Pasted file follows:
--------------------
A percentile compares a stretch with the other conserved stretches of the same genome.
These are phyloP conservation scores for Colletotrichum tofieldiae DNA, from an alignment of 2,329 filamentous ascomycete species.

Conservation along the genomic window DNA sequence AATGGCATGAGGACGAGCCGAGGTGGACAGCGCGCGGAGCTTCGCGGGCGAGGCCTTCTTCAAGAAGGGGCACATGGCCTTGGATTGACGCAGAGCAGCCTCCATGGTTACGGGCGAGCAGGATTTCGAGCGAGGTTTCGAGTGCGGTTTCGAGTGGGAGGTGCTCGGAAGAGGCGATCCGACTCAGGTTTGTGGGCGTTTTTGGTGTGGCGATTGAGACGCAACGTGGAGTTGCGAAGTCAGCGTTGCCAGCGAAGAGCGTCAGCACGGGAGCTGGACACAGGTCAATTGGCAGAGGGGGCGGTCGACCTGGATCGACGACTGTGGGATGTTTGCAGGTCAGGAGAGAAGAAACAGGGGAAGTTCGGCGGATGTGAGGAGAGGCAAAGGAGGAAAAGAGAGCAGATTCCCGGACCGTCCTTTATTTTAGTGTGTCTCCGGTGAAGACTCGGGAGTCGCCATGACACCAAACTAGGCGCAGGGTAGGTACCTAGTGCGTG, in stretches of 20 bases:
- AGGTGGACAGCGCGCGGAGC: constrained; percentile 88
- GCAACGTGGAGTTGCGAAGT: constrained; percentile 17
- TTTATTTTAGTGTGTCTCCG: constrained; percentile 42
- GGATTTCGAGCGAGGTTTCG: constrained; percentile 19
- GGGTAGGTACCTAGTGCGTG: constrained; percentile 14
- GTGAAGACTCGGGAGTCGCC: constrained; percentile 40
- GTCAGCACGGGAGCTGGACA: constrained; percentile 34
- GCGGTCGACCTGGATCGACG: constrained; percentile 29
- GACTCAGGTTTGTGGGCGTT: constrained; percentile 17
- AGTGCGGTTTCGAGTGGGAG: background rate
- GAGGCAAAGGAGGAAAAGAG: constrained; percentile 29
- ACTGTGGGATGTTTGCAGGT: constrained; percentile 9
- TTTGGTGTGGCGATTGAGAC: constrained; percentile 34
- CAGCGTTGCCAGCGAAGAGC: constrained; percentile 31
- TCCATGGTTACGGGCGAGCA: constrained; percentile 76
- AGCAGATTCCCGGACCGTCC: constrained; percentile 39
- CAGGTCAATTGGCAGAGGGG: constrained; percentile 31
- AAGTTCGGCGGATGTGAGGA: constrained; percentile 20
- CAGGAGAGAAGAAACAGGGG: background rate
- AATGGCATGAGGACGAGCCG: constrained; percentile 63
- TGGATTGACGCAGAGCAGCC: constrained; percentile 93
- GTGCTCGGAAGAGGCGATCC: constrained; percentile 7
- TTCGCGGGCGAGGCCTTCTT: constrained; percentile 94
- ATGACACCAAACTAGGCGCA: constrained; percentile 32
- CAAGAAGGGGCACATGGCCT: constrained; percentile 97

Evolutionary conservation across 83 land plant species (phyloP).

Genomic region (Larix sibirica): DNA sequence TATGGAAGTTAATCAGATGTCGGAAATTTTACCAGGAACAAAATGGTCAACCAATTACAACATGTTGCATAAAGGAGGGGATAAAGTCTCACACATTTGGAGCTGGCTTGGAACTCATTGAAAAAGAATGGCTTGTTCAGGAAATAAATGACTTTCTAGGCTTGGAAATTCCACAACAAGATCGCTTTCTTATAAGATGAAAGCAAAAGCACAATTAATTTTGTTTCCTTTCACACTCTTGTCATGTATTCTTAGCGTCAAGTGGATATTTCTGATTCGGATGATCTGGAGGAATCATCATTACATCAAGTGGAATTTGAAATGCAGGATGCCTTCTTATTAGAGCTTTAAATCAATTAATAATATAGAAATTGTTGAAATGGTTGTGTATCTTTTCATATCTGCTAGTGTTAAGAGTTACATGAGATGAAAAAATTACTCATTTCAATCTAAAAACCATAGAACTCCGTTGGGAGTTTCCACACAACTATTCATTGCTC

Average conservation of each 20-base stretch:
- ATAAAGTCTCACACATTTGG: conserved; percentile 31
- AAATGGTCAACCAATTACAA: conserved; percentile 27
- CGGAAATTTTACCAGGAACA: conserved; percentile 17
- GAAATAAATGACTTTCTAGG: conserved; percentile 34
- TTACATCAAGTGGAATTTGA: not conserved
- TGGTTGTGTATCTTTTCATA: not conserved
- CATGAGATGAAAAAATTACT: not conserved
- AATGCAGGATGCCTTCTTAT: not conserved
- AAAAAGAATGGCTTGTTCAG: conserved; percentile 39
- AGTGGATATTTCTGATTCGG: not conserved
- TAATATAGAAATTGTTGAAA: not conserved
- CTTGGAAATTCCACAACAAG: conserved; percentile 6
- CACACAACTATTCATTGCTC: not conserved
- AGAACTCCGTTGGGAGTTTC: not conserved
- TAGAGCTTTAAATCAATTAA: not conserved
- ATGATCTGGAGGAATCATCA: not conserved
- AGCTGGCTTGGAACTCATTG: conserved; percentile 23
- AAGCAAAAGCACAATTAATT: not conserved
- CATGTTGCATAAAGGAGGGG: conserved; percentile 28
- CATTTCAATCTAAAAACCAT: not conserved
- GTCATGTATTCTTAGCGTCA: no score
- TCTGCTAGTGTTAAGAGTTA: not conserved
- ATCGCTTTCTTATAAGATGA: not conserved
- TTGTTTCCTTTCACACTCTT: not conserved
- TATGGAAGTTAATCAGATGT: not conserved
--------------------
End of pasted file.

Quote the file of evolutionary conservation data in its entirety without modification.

A percentile compares a stretch with the other conserved stretches of the same genome.
These are phyloP conservation scores for Colletotrichum tofieldiae DNA, from an alignment of 2,329 filamentous ascomycete species.

Conservation along the genomic window DNA sequence AATGGCATGAGGACGAGCCGAGGTGGACAGCGCGCGGAGCTTCGCGGGCGAGGCCTTCTTCAAGAAGGGGCACATGGCCTTGGATTGACGCAGAGCAGCCTCCATGGTTACGGGCGAGCAGGATTTCGAGCGAGGTTTCGAGTGCGGTTTCGAGTGGGAGGTGCTCGGAAGAGGCGATCCGACTCAGGTTTGTGGGCGTTTTTGGTGTGGCGATTGAGACGCAACGTGGAGTTGCGAAGTCAGCGTTGCCAGCGAAGAGCGTCAGCACGGGAGCTGGACACAGGTCAATTGGCAGAGGGGGCGGTCGACCTGGATCGACGACTGTGGGATGTTTGCAGGTCAGGAGAGAAGAAACAGGGGAAGTTCGGCGGATGTGAGGAGAGGCAAAGGAGGAAAAGAGAGCAGATTCCCGGACCGTCCTTTATTTTAGTGTGTCTCCGGTGAAGACTCGGGAGTCGCCATGACACCAAACTAGGCGCAGGGTAGGTACCTAGTGCGTG, in stretches of 20 bases:
- AGGTGGACAGCGCGCGGAGC: constrained; percentile 88
- GCAACGTGGAGTTGCGAAGT: constrained; percentile 17
- TTTATTTTAGTGTGTCTCCG: constrained; percentile 42
- GGATTTCGAGCGAGGTTTCG: constrained; percentile 19
- GGGTAGGTACCTAGTGCGTG: constrained; percentile 14
- GTGAAGACTCGGGAGTCGCC: constrained; percentile 40
- GTCAGCACGGGAGCTGGACA: constrained; percentile 34
- GCGGTCGACCTGGATCGACG: constrained; percentile 29
- GACTCAGGTTTGTGGGCGTT: constrained; percentile 17
- AGTGCGGTTTCGAGTGGGAG: background rate
- GAGGCAAAGGAGGAAAAGAG: constrained; percentile 29
- ACTGTGGGATGTTTGCAGGT: constrained; percentile 9
- TTTGGTGTGGCGATTGAGAC: constrained; percentile 34
- CAGCGTTGCCAGCGAAGAGC: constrained; percentile 31
- TCCATGGTTACGGGCGAGCA: constrained; percentile 76
- AGCAGATTCCCGGACCGTCC: constrained; percentile 39
- CAGGTCAATTGGCAGAGGGG: constrained; percentile 31
- AAGTTCGGCGGATGTGAGGA: constrained; percentile 20
- CAGGAGAGAAGAAACAGGGG: background rate
- AATGGCATGAGGACGAGCCG: constrained; percentile 63
- TGGATTGACGCAGAGCAGCC: constrained; percentile 93
- GTGCTCGGAAGAGGCGATCC: constrained; percentile 7
- TTCGCGGGCGAGGCCTTCTT: constrained; percentile 94
- ATGACACCAAACTAGGCGCA: constrained; percentile 32
- CAAGAAGGGGCACATGGCCT: constrained; percentile 97

Evolutionary conservation across 83 land plant species (phyloP).

Genomic region (Larix sibirica): DNA sequence TATGGAAGTTAATCAGATGTCGGAAATTTTACCAGGAACAAAATGGTCAACCAATTACAACATGTTGCATAAAGGAGGGGATAAAGTCTCACACATTTGGAGCTGGCTTGGAACTCATTGAAAAAGAATGGCTTGTTCAGGAAATAAATGACTTTCTAGGCTTGGAAATTCCACAACAAGATCGCTTTCTTATAAGATGAAAGCAAAAGCACAATTAATTTTGTTTCCTTTCACACTCTTGTCATGTATTCTTAGCGTCAAGTGGATATTTCTGATTCGGATGATCTGGAGGAATCATCATTACATCAAGTGGAATTTGAAATGCAGGATGCCTTCTTATTAGAGCTTTAAATCAATTAATAATATAGAAATTGTTGAAATGGTTGTGTATCTTTTCATATCTGCTAGTGTTAAGAGTTACATGAGATGAAAAAATTACTCATTTCAATCTAAAAACCATAGAACTCCGTTGGGAGTTTCCACACAACTATTCATTGCTC

Average conservation of each 20-base stretch:
- ATAAAGTCTCACACATTTGG: conserved; percentile 31
- AAATGGTCAACCAATTACAA: conserved; percentile 27
- CGGAAATTTTACCAGGAACA: conserved; percentile 17
- GAAATAAATGACTTTCTAGG: conserved; percentile 34
- TTACATCAAGTGGAATTTGA: not conserved
- TGGTTGTGTATCTTTTCATA: not conserved
- CATGAGATGAAAAAATTACT: not conserved
- AATGCAGGATGCCTTCTTAT: not conserved
- AAAAAGAATGGCTTGTTCAG: conserved; percentile 39
- AGTGGATATTTCTGATTCGG: not conserved
- TAATATAGAAATTGTTGAAA: not conserved
- CTTGGAAATTCCACAACAAG: conserved; percentile 6
- CACACAACTATTCATTGCTC: not conserved
- AGAACTCCGTTGGGAGTTTC: not conserved
- TAGAGCTTTAAATCAATTAA: not conserved
- ATGATCTGGAGGAATCATCA: not conserved
- AGCTGGCTTGGAACTCATTG: conserved; percentile 23
- AAGCAAAAGCACAATTAATT: not conserved
- CATGTTGCATAAAGGAGGGG: conserved; percentile 28
- CATTTCAATCTAAAAACCAT: not conserved
- GTCATGTATTCTTAGCGTCA: no score
- TCTGCTAGTGTTAAGAGTTA: not conserved
- ATCGCTTTCTTATAAGATGA: not conserved
- TTGTTTCCTTTCACACTCTT: not conserved
- TATGGAAGTTAATCAGATGT: not conserved